Read The $100 Startup to make sure you don’t spend more in startup expenses than you make. Also, consult with a tax expert to be sure that you dot your i’s and cross your t’s; depending on how you structure your business, you may end up increasing your tax burden, an unpleasant result a real pro can help you avoid.

6.  Trim your taxes. Follow these steps:

  • Type your address into the search box at Trulia.com.
  • Compare the Trulia Estimate against the tax assessment (you can find your assessed value on the same page under Property Taxes, or on your tax bill).
  • If your Trulia Estimate – or the prices you know nearby homes have recently sold for – is at or below the assessed value, you may want to apply to have your home’s value reassessed.

On your county tax assessor’s website, you’ll find the instructions and paperwork for submitting this request. (If you don’t, give them a ring!) They generally will ask you to tell them what you think your home is actually worth, and to provide some recent, comparable sales to back that dollar amount up (scroll all the way down on your home’s Trulia page, to the Sold Properties section for recently sold homes that might work).

The theme?  If you can save on taxes, utilities or mortgage interest, we’re talking about the potential to save tens, even hundreds of thousands of dollars over the years between now and retirement – much more than cutting back on coffee or the occasional meal out. Same goes with using your home to bring in some extra income or paying off your mortgage early – the potential retirement-boosting results are unparalleled.

Shedding a Little Light on Shadow Inventory

Last week, we posted a blog titled: The Impact of Distressed Properties on Neighboring Values. In the article, we said there would be more distressed properties coming to market in the next six months and that these properties would put added downward pressure on prices of other homes in the area. Some questioned our assumption that foreclosures were about to increase and others questioned our assertion that they would have a negative impact on values. We want to qualify both of our statements today.

Distressed properties are about to increase

We have been in the ‘eye of the storm’ regarding the shadow inventory of foreclosure properties for the last several months. Foreclosures have been delayed by court systems mandating that the banks have their paperwork in order. Just last week, Fannie Mae addressed this issue in a report:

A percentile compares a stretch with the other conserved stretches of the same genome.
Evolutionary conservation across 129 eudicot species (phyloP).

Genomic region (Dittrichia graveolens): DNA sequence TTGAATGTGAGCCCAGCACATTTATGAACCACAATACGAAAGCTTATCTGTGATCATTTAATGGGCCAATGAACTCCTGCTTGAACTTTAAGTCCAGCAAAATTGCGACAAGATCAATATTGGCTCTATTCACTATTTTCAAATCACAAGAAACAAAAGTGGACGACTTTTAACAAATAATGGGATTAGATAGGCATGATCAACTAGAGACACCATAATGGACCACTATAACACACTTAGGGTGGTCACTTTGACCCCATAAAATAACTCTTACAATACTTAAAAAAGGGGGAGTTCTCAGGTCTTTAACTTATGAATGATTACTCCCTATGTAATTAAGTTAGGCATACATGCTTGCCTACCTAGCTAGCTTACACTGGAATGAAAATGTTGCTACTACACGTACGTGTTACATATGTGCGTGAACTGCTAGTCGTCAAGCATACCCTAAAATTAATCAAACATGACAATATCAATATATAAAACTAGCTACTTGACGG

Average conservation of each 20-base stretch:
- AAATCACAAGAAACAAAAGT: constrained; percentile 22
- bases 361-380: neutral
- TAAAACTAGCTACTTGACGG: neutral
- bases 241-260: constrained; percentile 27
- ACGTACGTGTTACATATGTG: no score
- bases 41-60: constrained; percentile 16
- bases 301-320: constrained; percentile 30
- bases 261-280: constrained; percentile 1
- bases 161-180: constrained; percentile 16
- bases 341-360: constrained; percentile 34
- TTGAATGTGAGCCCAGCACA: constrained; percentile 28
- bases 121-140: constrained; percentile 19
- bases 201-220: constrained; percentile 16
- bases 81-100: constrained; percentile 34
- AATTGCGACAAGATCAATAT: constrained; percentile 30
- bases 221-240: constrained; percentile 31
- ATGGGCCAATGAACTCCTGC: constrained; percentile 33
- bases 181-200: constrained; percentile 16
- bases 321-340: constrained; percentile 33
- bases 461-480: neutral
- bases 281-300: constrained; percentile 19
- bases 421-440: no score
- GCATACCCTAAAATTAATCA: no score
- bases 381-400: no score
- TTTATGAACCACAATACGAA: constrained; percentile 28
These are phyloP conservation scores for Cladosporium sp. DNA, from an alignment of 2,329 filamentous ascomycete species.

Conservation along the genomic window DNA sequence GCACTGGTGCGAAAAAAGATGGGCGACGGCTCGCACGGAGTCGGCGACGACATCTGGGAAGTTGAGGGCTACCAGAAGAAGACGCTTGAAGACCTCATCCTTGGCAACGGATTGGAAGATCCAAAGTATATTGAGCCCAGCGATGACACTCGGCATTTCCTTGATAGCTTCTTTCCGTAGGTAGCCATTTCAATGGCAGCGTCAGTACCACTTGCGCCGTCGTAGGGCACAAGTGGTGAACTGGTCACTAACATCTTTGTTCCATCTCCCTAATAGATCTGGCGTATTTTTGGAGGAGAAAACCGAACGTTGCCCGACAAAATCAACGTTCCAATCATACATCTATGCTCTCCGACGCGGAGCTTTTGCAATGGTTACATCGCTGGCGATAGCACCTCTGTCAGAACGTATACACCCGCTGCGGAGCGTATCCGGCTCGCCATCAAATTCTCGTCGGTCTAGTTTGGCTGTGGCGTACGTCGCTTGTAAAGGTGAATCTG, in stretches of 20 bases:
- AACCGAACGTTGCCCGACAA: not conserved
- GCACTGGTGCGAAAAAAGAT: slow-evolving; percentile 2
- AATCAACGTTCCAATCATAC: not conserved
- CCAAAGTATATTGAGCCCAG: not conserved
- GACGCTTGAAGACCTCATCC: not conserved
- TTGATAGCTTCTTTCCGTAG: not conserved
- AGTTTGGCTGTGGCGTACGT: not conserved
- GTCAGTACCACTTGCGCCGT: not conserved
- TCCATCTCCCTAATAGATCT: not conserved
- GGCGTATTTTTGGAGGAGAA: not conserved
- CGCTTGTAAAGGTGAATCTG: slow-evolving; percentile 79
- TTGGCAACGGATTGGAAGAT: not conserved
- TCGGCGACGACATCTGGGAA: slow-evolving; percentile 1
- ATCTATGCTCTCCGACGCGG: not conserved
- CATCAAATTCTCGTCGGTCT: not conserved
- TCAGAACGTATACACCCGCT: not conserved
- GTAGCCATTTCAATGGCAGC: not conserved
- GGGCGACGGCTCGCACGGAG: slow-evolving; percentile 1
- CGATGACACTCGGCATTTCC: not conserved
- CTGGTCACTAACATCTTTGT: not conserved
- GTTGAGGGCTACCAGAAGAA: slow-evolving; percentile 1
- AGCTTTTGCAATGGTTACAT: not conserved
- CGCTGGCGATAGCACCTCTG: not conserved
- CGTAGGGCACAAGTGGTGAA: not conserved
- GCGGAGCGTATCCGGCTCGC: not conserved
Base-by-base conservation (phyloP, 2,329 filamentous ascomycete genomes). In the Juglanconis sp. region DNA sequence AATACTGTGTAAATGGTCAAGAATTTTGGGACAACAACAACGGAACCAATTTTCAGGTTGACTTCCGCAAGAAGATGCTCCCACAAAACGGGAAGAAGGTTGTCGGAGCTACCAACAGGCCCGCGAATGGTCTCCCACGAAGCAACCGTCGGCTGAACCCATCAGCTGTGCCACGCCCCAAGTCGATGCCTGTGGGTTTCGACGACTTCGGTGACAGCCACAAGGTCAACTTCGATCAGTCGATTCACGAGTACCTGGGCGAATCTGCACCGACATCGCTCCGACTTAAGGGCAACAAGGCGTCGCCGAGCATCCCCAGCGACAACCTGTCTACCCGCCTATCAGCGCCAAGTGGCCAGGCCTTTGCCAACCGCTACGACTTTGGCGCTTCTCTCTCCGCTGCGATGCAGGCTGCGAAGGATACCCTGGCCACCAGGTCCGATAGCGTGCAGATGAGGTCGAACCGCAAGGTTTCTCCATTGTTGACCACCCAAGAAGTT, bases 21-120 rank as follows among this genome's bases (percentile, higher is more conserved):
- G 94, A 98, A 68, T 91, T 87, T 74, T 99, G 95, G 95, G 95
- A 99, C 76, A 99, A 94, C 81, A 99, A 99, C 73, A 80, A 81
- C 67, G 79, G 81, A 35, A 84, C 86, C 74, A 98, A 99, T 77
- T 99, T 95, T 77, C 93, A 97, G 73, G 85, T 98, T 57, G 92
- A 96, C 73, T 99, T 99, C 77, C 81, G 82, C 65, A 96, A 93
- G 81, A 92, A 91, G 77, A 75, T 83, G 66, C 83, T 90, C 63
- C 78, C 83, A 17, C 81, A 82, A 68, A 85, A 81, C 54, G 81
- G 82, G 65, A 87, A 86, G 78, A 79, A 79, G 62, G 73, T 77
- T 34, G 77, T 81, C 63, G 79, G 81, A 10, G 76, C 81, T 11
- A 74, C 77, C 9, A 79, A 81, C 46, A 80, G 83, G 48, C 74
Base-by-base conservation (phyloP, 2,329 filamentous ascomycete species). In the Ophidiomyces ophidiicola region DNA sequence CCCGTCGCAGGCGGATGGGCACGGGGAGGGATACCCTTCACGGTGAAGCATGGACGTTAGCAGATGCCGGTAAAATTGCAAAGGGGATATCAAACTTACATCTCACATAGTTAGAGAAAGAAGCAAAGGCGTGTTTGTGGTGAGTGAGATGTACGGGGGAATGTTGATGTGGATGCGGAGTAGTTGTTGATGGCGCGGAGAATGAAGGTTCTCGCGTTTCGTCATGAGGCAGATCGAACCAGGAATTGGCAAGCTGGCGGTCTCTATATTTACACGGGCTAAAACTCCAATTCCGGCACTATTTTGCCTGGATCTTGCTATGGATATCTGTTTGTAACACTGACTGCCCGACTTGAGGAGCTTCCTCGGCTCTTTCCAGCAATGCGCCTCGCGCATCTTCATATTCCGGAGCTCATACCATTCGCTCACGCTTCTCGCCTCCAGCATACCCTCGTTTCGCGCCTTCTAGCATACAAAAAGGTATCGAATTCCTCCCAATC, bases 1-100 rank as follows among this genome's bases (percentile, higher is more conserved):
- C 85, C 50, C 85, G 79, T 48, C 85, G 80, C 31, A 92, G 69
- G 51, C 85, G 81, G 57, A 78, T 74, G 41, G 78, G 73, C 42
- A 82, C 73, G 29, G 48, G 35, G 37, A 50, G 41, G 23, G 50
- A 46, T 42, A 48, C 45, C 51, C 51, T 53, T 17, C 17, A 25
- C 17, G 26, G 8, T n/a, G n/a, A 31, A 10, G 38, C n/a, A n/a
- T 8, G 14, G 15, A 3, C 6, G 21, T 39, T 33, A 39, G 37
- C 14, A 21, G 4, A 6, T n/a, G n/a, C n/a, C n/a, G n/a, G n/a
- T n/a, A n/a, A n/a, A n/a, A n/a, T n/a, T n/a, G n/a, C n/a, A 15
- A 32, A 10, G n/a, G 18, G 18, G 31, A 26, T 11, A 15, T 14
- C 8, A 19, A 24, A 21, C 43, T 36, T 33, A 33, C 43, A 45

“Our foreclosure rates remain high. However, foreclosure levels were lower than what they otherwise would have been in the first quarter of 2011 due to the delays caused by servicer foreclosure process deficiencies and the resulting foreclosure pause.”

In their First Quarter 2011 Financial Results Supplement, Freddie Mac, also addressed this issue last week:

“We expect the pace of our REO acquisitions to increase in the remainder of 2011, in part due to the resumption of foreclosure activity by servicers, as well as the transition of many seriously delinquent loans to REO.”

More foreclosures will be coming to the market throughout 2011.

Distressed properties impact prices of surrounding properties 

Clear Capital discussed this point in their May 2011 Market Report. In the report they used two graphs to emphasize the connection. In the first graph, they charted the national saturation rate of foreclosures (REOs) from 2008 until the present.


In the second graph they charted national home prices during the same time period.


We can see that as the saturation rate of foreclosures increase, prices decrease.

Bottom Line

More foreclosures will be coming to market and they will have an impact on values. How will your neighborhood be affected? Sit down with a local real estate expert to find out.